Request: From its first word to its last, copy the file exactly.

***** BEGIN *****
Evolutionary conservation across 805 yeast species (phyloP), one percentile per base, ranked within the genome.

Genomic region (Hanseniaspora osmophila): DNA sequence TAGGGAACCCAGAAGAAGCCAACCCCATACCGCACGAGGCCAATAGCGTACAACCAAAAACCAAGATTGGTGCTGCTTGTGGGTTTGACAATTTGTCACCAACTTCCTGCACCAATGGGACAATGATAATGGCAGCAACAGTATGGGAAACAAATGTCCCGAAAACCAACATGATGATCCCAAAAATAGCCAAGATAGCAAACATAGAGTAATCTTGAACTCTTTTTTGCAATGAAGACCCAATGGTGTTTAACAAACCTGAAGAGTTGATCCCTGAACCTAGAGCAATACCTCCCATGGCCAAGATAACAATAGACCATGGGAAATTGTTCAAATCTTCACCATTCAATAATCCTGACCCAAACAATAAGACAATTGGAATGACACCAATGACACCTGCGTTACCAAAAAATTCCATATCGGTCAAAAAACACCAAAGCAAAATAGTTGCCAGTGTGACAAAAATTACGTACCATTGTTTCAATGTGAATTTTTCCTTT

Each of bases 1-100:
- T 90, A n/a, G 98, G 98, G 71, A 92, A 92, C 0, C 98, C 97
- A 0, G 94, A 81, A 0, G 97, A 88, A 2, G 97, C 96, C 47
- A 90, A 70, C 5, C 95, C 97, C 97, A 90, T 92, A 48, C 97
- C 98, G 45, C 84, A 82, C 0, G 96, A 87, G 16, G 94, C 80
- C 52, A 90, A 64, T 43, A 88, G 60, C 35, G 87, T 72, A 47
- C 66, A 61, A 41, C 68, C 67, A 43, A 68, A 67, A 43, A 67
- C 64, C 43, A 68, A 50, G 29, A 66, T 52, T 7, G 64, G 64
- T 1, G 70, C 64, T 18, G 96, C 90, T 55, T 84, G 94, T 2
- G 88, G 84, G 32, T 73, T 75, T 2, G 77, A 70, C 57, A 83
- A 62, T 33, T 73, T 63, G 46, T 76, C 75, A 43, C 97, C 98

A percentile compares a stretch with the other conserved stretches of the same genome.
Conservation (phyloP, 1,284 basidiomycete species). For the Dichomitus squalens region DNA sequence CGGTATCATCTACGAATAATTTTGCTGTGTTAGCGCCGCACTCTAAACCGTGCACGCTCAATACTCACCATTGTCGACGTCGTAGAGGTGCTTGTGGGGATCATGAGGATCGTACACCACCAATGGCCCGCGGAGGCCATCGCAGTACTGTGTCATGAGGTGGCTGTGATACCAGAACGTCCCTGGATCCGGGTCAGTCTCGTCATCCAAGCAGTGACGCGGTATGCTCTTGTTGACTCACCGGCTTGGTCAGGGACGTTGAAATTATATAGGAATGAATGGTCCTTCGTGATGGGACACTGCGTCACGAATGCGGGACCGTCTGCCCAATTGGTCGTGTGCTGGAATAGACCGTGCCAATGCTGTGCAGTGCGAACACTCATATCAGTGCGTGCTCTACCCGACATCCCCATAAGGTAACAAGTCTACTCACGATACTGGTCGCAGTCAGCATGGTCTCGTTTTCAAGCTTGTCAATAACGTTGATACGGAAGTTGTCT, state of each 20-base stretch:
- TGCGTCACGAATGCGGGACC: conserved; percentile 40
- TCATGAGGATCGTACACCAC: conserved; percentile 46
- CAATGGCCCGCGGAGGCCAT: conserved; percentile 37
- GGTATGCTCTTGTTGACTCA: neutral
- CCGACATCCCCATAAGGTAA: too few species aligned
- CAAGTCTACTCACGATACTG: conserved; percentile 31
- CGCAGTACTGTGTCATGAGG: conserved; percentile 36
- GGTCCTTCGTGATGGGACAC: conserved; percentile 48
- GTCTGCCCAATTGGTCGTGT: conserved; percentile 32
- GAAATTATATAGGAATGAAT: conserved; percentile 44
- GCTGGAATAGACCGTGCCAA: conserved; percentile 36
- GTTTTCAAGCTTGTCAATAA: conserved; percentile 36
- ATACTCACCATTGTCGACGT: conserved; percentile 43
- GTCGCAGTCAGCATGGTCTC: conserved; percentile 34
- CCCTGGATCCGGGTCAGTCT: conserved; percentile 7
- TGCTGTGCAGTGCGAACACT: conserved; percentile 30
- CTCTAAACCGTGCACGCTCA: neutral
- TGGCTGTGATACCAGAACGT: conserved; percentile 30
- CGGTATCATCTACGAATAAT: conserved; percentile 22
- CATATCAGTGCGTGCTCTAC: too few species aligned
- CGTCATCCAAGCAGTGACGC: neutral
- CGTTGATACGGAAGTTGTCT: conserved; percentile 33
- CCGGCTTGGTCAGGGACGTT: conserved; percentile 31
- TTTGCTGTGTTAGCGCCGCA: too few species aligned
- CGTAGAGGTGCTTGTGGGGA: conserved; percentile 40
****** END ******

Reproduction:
Evolutionary conservation across 805 yeast species (phyloP), one percentile per base, ranked within the genome.

Genomic region (Hanseniaspora osmophila): DNA sequence TAGGGAACCCAGAAGAAGCCAACCCCATACCGCACGAGGCCAATAGCGTACAACCAAAAACCAAGATTGGTGCTGCTTGTGGGTTTGACAATTTGTCACCAACTTCCTGCACCAATGGGACAATGATAATGGCAGCAACAGTATGGGAAACAAATGTCCCGAAAACCAACATGATGATCCCAAAAATAGCCAAGATAGCAAACATAGAGTAATCTTGAACTCTTTTTTGCAATGAAGACCCAATGGTGTTTAACAAACCTGAAGAGTTGATCCCTGAACCTAGAGCAATACCTCCCATGGCCAAGATAACAATAGACCATGGGAAATTGTTCAAATCTTCACCATTCAATAATCCTGACCCAAACAATAAGACAATTGGAATGACACCAATGACACCTGCGTTACCAAAAAATTCCATATCGGTCAAAAAACACCAAAGCAAAATAGTTGCCAGTGTGACAAAAATTACGTACCATTGTTTCAATGTGAATTTTTCCTTT

Each of bases 1-100:
- T 90, A n/a, G 98, G 98, G 71, A 92, A 92, C 0, C 98, C 97
- A 0, G 94, A 81, A 0, G 97, A 88, A 2, G 97, C 96, C 47
- A 90, A 70, C 5, C 95, C 97, C 97, A 90, T 92, A 48, C 97
- C 98, G 45, C 84, A 82, C 0, G 96, A 87, G 16, G 94, C 80
- C 52, A 90, A 64, T 43, A 88, G 60, C 35, G 87, T 72, A 47
- C 66, A 61, A 41, C 68, C 67, A 43, A 68, A 67, A 43, A 67
- C 64, C 43, A 68, A 50, G 29, A 66, T 52, T 7, G 64, G 64
- T 1, G 70, C 64, T 18, G 96, C 90, T 55, T 84, G 94, T 2
- G 88, G 84, G 32, T 73, T 75, T 2, G 77, A 70, C 57, A 83
- A 62, T 33, T 73, T 63, G 46, T 76, C 75, A 43, C 97, C 98

A percentile compares a stretch with the other conserved stretches of the same genome.
Conservation (phyloP, 1,284 basidiomycete species). For the Dichomitus squalens region DNA sequence CGGTATCATCTACGAATAATTTTGCTGTGTTAGCGCCGCACTCTAAACCGTGCACGCTCAATACTCACCATTGTCGACGTCGTAGAGGTGCTTGTGGGGATCATGAGGATCGTACACCACCAATGGCCCGCGGAGGCCATCGCAGTACTGTGTCATGAGGTGGCTGTGATACCAGAACGTCCCTGGATCCGGGTCAGTCTCGTCATCCAAGCAGTGACGCGGTATGCTCTTGTTGACTCACCGGCTTGGTCAGGGACGTTGAAATTATATAGGAATGAATGGTCCTTCGTGATGGGACACTGCGTCACGAATGCGGGACCGTCTGCCCAATTGGTCGTGTGCTGGAATAGACCGTGCCAATGCTGTGCAGTGCGAACACTCATATCAGTGCGTGCTCTACCCGACATCCCCATAAGGTAACAAGTCTACTCACGATACTGGTCGCAGTCAGCATGGTCTCGTTTTCAAGCTTGTCAATAACGTTGATACGGAAGTTGTCT, state of each 20-base stretch:
- TGCGTCACGAATGCGGGACC: conserved; percentile 40
- TCATGAGGATCGTACACCAC: conserved; percentile 46
- CAATGGCCCGCGGAGGCCAT: conserved; percentile 37
- GGTATGCTCTTGTTGACTCA: neutral
- CCGACATCCCCATAAGGTAA: too few species aligned
- CAAGTCTACTCACGATACTG: conserved; percentile 31
- CGCAGTACTGTGTCATGAGG: conserved; percentile 36
- GGTCCTTCGTGATGGGACAC: conserved; percentile 48
- GTCTGCCCAATTGGTCGTGT: conserved; percentile 32
- GAAATTATATAGGAATGAAT: conserved; percentile 44
- GCTGGAATAGACCGTGCCAA: conserved; percentile 36
- GTTTTCAAGCTTGTCAATAA: conserved; percentile 36
- ATACTCACCATTGTCGACGT: conserved; percentile 43
- GTCGCAGTCAGCATGGTCTC: conserved; percentile 34
- CCCTGGATCCGGGTCAGTCT: conserved; percentile 7
- TGCTGTGCAGTGCGAACACT: conserved; percentile 30
- CTCTAAACCGTGCACGCTCA: neutral
- TGGCTGTGATACCAGAACGT: conserved; percentile 30
- CGGTATCATCTACGAATAAT: conserved; percentile 22
- CATATCAGTGCGTGCTCTAC: too few species aligned
- CGTCATCCAAGCAGTGACGC: neutral
- CGTTGATACGGAAGTTGTCT: conserved; percentile 33
- CCGGCTTGGTCAGGGACGTT: conserved; percentile 31
- TTTGCTGTGTTAGCGCCGCA: too few species aligned
- CGTAGAGGTGCTTGTGGGGA: conserved; percentile 40